Energy data and analytics firm Drillinginfo forecasts about $17.3 billion in water investment will be needed in the Permian Basin, the biggest oil field in the U.S., by 2025 to sustain activity.
Driving the spend are disposal needs for produced water, which has increased along with production growth.
“Water processing and operations can have a significant impact on any operators’ LOE [lease operating expense],” said Akash Sharma, a senior petroleum engineering analyst and consultant for Drillinginfo. Understanding that from various standpoints—including disposal, trucking and treatment—is crucial, he added.
The amount was formulated based on forecasts that projected water production tied to certain drilling scenarios, factoring in water-related costs such as sourcing, recycling, transportation and injection.
The average slickwater frac job—which dominates in the Permian—used about 16 million gallons of water in 2018. Five years earlier, the average was about four million gallons, according to Sharma, who spoke on the topic during a recent Drillinginfo webinar. Though frac sizes and aggressiveness have increased, he pointed out how the trend has stabilized as operators have figured out formulas that work.
Still, “Having access to treated high-quality water to support a lot of these frac operations moving forward is going to be critical for sustained operations [and] growth in the region,” he said. “I think the availability of freshwater and the amount of investment going into water treatment is going to become increasingly important.”
In the dry desert conditions of the Permian Basin, water remains a critical natural resource for oil producers. Anticipated production growth means companies are paying closer attention to water usage, disposal and recycling. Surface water constraints have already led operators to reuse flowback and produced water, which is leading to cost savings.
Sharma said produced water from the Permian grew from 37% to 48% of the national produced water from 2014 to 2018 as fracs got bigger, activity increased and operators explored new areas in the basin. This, in turn, pushed up disposal activity—Sharma described as the “cheapest way of handling produced water”—especially in Reeves, Loving and Eddy counties.
To devise the water economic analysis, Drillinginfo developed forecasts, including a base case and a range of forecast scenarios. On the aggressive side, the firm forecast a 10% improvement in IP and a 10% drop in drilling and completion (D&C) costs. The most conservative forecast scenario including a 10% drop in well performance, possibly the result of increased parent-child well interference, and a 10% rise in D&C costs.
The oil and gas forecasts were then combined with water-oil ratios (WOR), Sharma explained. Meanwhile, frac water forecasts were devised based on stabilizing water usage and frac trends, which he said have stabilized.
“Oil and gas production volume is going to be the driver not only for produced water but also for what needs to be disposed of and the amount of frac water that will be needed for activity,” he said, noting none appear to be flatlining.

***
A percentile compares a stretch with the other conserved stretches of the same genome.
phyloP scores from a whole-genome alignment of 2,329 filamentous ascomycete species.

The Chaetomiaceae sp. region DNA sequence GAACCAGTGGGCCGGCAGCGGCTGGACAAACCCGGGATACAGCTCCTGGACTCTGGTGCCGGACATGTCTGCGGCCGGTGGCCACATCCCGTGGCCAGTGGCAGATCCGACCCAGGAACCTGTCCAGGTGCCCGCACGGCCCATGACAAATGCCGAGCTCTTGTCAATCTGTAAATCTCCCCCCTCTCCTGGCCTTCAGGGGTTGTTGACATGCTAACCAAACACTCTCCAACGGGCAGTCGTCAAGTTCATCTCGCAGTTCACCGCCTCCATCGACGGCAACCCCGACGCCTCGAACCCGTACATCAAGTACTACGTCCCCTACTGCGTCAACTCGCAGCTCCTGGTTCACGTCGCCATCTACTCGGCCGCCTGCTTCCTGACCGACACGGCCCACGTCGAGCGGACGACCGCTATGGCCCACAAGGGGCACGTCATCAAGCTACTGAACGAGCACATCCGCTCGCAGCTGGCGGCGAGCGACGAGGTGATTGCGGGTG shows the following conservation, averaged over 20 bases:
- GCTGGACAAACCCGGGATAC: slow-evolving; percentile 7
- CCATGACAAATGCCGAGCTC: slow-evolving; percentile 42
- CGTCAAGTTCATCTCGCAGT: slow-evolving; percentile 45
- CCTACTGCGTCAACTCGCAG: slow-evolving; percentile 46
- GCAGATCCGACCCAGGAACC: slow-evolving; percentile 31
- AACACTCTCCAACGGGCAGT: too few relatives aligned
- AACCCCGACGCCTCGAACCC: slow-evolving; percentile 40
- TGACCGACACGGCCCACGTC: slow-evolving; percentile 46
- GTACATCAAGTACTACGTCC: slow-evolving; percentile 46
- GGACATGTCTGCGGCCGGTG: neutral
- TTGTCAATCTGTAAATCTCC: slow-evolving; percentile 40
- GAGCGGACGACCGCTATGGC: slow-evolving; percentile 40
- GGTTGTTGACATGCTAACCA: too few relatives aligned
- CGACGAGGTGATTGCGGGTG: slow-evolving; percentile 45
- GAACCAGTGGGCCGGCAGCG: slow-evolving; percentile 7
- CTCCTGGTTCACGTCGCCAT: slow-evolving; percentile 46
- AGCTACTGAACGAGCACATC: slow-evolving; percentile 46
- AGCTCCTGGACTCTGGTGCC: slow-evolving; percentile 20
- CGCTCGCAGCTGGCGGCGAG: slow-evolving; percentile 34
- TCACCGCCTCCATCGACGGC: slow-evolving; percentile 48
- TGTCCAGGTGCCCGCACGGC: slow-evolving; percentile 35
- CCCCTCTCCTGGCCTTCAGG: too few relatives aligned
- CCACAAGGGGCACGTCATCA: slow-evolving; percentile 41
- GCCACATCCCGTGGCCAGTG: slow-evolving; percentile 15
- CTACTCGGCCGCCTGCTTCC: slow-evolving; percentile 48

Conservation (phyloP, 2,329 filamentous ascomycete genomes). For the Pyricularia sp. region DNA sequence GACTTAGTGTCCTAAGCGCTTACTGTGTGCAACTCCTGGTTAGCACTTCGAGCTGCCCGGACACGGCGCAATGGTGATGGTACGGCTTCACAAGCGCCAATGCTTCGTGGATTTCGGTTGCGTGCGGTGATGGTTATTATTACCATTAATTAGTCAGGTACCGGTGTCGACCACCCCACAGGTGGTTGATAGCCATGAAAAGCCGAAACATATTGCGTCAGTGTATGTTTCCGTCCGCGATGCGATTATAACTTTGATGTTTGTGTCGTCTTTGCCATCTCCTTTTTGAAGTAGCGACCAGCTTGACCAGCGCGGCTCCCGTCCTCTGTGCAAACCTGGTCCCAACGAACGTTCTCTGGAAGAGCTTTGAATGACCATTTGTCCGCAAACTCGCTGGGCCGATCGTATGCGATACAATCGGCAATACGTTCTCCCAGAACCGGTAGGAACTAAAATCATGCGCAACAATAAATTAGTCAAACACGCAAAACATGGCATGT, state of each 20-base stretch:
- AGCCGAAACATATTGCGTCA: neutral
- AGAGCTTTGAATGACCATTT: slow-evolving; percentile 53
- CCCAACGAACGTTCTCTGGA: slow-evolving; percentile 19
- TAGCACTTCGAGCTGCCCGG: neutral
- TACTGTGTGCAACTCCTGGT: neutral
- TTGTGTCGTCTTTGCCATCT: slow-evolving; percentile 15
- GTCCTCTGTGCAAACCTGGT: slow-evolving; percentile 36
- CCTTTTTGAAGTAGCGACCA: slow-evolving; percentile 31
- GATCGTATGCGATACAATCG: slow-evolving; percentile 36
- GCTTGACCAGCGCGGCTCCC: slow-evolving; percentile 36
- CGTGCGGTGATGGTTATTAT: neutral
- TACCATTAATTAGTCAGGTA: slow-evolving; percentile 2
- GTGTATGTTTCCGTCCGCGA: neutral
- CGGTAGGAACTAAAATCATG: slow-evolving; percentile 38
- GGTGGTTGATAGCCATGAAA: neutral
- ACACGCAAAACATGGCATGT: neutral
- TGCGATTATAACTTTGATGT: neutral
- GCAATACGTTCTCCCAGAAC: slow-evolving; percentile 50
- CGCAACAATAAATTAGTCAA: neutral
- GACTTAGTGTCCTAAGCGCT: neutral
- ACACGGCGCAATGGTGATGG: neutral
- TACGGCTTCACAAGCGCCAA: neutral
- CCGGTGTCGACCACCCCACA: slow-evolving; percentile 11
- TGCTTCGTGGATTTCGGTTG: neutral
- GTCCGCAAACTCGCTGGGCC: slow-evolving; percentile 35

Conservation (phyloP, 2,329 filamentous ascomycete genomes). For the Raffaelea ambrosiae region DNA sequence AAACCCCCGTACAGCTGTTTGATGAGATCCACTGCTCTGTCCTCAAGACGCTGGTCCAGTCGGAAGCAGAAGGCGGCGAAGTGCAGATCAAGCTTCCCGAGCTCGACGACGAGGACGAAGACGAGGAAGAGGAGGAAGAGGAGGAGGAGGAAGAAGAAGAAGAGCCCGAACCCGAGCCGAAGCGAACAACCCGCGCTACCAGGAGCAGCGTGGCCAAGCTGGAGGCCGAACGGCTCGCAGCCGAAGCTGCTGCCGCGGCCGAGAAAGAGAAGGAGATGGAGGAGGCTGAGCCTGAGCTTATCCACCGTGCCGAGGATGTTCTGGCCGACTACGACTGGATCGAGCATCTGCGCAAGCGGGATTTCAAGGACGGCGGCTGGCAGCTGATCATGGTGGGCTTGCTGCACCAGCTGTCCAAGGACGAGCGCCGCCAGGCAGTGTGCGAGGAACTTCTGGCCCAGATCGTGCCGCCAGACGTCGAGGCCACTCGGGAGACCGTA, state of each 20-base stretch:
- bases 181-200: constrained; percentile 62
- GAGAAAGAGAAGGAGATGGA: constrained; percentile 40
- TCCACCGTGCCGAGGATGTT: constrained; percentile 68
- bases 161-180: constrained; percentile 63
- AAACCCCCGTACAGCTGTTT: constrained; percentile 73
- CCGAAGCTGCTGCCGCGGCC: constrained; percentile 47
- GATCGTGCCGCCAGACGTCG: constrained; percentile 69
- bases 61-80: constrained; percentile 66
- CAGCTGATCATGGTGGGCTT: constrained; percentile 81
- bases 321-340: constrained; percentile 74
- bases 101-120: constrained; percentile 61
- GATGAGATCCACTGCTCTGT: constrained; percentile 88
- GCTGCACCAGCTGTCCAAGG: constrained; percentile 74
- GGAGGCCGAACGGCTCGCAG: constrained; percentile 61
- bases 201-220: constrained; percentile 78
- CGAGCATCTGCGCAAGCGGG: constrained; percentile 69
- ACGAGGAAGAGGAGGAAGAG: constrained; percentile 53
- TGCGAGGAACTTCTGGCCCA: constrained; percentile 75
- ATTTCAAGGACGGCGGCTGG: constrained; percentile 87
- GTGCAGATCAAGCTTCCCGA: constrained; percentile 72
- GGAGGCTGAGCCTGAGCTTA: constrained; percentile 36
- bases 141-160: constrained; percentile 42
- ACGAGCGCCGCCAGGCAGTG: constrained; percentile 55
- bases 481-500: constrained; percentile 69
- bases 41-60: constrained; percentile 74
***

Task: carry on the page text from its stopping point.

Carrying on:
But there are some risks.
These include disposal wells nearing capacity and increased seismicity, the focus of research underway is to determine epicenters and impact. “This could potentially have a huge impact on the ability to build disposal infrastructure in the long run,” according to Sharma.
Many producers are already focusing on water issues.
Exxon Mobil Corp., for example, is building an integrated water management system that aims to “efficiently move water across our acreage and enable recycling and reuse of produced water,” the company said on its website. “In our New Mexico operations, we recycle a portion of the water produced from wells and utilize it to support drilling and completion activities.”
Exxon Mobil, which has a 1.8 million net acre position across the Delaware and Midland basins, aims to produce 1 million barrels of oil and gas per day by 2024 from the Permian.
Recycling produced water is also leading to savings for shale players.
Among those highlighted by Drillinginfo was Cimarex Energy Co., which recycled more than half of its produced water last year. The company had a savings of $1.20 per barrel of water.
Companies in Permian have taken on more responsibility in water handling, Sharma said, noting those with contiguous positions tend to have better water spend criteria in the basin.
Comparing the Delaware and Midland sub-basins, he said the latter has more water production due to higher activity.
“But more of the new leasing activity is concentrated around that southern Delaware Reeves county southern New Mexico border,” Sharma said. “We expect that to pick up significantly as well. … One advantage for operators on the Midland side of the basin is” more infrastructure to handle and process produced water.
However, investment in more water and water-related infrastructure will be needed across the basin.
“Investment in water treatment, investment in disposal and investment in transportation associated with that aspect of water handling is expected to increase and is expected to play a vital role in any field development project that we expect from key Permian developers going forward,” Sharma said.
Velda Addison can be reached at email@example.com.
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